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The latest Confidential Enquiry into Maternal Deaths and Morbidity from the national collaborative programme studying maternal and infant deaths, MBRRACE-UK, reviewed the care of 124 women who died and 46 women who had severe illness during or after pregnancy in the UK and Ireland between 2013 and 2015. The report, ‘Saving Lives, Improving Mothers’ Care’, examined the care of women with severe epilepsy and women who had severe mental illness, as well as the care of women who died. The authors identified that forward planning of care and optimising medication doses could make a major difference to women’s risk of complications.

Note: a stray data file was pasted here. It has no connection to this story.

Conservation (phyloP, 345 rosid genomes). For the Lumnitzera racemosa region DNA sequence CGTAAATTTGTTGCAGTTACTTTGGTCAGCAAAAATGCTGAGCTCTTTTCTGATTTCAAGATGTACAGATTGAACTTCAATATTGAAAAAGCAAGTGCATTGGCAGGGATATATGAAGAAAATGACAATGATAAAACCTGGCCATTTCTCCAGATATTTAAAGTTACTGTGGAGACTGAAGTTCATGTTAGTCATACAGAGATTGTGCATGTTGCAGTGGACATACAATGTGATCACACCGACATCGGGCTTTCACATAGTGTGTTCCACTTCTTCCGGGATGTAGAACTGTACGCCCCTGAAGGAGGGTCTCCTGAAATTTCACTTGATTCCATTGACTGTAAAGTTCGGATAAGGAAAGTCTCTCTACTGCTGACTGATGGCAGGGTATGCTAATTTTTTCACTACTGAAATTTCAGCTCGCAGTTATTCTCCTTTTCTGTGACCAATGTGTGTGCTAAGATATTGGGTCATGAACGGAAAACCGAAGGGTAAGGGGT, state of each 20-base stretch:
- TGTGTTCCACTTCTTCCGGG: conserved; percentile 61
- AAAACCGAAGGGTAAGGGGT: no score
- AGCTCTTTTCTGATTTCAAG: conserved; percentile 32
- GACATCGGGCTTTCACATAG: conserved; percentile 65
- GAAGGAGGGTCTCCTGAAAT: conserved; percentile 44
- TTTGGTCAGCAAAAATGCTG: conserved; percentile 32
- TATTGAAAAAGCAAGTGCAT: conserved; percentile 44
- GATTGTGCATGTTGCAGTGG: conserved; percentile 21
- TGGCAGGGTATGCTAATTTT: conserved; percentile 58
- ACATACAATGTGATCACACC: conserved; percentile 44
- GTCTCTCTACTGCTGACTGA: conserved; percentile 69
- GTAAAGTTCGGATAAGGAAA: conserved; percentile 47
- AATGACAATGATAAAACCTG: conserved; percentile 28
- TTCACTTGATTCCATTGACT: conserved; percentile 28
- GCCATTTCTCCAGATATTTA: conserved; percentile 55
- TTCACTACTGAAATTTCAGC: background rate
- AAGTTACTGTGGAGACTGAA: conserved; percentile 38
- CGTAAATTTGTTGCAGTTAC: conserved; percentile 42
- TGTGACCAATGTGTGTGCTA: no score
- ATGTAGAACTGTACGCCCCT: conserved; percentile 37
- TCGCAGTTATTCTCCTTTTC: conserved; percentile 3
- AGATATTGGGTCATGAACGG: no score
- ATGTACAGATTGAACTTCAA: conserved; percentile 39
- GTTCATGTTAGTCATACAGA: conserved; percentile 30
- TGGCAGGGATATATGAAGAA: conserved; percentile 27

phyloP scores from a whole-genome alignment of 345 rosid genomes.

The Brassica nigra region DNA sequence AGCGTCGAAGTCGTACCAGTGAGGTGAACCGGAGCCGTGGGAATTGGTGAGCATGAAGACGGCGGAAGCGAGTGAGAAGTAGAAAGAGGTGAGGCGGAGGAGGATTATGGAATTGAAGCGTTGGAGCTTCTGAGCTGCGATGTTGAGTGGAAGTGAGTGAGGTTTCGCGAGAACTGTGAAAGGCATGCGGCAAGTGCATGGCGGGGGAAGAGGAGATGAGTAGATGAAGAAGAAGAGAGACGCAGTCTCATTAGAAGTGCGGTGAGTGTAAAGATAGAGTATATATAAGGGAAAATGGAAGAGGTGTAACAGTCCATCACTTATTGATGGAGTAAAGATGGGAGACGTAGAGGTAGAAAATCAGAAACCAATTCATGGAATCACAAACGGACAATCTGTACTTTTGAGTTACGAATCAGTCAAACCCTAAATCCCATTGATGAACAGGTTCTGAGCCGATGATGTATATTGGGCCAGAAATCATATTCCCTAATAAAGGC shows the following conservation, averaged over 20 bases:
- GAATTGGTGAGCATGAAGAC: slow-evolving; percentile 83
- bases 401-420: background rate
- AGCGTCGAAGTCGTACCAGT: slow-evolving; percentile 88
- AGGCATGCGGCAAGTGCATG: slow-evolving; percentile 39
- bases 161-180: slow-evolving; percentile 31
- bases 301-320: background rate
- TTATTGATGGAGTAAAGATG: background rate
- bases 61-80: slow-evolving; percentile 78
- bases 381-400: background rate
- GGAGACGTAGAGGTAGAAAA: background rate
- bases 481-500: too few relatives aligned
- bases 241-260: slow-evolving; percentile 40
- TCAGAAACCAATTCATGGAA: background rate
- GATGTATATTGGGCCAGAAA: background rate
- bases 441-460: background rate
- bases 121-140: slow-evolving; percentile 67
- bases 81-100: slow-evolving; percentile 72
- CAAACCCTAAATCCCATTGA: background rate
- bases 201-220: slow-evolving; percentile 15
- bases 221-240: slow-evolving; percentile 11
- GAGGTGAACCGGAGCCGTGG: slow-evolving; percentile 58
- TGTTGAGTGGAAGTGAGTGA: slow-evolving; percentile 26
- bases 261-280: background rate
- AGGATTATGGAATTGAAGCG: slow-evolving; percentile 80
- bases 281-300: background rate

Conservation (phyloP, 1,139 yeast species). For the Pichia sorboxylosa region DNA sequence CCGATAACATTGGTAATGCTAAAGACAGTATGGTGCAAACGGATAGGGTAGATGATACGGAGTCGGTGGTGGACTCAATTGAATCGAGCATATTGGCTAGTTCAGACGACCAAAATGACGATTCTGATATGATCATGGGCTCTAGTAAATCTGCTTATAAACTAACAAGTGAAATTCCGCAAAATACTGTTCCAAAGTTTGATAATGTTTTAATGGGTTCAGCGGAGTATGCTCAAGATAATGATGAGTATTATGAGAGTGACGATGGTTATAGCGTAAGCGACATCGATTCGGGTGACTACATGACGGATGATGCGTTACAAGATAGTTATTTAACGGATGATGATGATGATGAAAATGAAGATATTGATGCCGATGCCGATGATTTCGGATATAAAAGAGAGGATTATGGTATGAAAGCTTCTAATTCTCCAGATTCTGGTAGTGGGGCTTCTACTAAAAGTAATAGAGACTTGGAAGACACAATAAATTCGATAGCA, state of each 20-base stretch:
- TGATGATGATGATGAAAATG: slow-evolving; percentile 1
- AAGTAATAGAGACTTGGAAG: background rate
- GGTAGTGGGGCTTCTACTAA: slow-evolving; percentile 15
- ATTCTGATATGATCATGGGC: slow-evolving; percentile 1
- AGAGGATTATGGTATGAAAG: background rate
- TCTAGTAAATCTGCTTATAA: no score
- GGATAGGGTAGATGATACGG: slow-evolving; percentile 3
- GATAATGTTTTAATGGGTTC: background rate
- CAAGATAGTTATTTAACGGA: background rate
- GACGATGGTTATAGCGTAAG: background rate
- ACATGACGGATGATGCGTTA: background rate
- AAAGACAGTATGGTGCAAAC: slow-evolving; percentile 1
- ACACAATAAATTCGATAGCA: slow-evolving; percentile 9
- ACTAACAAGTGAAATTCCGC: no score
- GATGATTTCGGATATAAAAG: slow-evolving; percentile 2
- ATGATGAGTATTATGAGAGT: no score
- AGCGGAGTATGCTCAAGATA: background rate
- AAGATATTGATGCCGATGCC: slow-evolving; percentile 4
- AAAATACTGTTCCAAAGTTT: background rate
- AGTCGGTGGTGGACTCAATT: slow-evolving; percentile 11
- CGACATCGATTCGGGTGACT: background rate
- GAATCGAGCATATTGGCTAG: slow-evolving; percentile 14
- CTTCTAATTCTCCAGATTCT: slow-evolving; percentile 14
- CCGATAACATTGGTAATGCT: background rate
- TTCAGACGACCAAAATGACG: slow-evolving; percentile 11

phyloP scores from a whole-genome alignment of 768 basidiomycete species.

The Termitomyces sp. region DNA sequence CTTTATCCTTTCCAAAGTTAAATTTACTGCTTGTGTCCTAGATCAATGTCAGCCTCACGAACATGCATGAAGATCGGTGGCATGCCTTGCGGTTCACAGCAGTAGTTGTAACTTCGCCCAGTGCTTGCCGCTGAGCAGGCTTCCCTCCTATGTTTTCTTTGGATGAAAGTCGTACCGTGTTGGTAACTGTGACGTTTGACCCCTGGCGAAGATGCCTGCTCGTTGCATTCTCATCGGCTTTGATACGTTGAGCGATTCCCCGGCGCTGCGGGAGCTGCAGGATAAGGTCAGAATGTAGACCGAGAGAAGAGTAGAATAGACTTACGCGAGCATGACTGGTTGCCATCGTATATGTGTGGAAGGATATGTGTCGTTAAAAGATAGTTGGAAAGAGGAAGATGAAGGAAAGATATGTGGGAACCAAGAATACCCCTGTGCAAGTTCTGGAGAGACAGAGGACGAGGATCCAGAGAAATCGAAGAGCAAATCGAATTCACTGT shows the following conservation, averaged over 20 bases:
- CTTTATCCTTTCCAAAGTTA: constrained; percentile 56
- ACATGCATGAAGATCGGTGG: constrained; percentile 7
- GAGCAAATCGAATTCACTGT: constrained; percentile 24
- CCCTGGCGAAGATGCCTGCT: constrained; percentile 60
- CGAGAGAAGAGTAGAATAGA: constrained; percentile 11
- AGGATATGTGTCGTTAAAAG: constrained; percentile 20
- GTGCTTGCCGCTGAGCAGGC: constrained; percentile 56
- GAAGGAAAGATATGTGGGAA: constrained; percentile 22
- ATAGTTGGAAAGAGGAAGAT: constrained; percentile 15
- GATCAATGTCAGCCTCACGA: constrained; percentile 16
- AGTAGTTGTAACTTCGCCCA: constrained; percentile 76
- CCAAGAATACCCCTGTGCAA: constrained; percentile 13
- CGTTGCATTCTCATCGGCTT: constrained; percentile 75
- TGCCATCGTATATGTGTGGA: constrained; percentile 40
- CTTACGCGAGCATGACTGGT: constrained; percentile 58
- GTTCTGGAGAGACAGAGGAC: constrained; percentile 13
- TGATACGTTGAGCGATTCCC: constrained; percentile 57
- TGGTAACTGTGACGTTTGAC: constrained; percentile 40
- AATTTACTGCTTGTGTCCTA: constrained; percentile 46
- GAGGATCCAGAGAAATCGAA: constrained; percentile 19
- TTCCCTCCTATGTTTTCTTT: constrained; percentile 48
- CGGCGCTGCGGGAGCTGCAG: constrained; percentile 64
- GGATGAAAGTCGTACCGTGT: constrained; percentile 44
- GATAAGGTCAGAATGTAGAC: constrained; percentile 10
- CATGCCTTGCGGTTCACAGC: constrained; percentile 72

The researchers noted that a number of women who died from epilepsy had stopped their medication early in pregnancy. In some instances this was because either they or their treating doctors were not aware that this could leave them and their unborn babies at increased risk from the effects of seizures. Women who consulted for specialist advice either before pregnancy or early in pregnancy and changed their medications where needed to those which were best for both them and their baby had the least complications in pregnancy. There is an urgent need to ensure women can access this specialist care.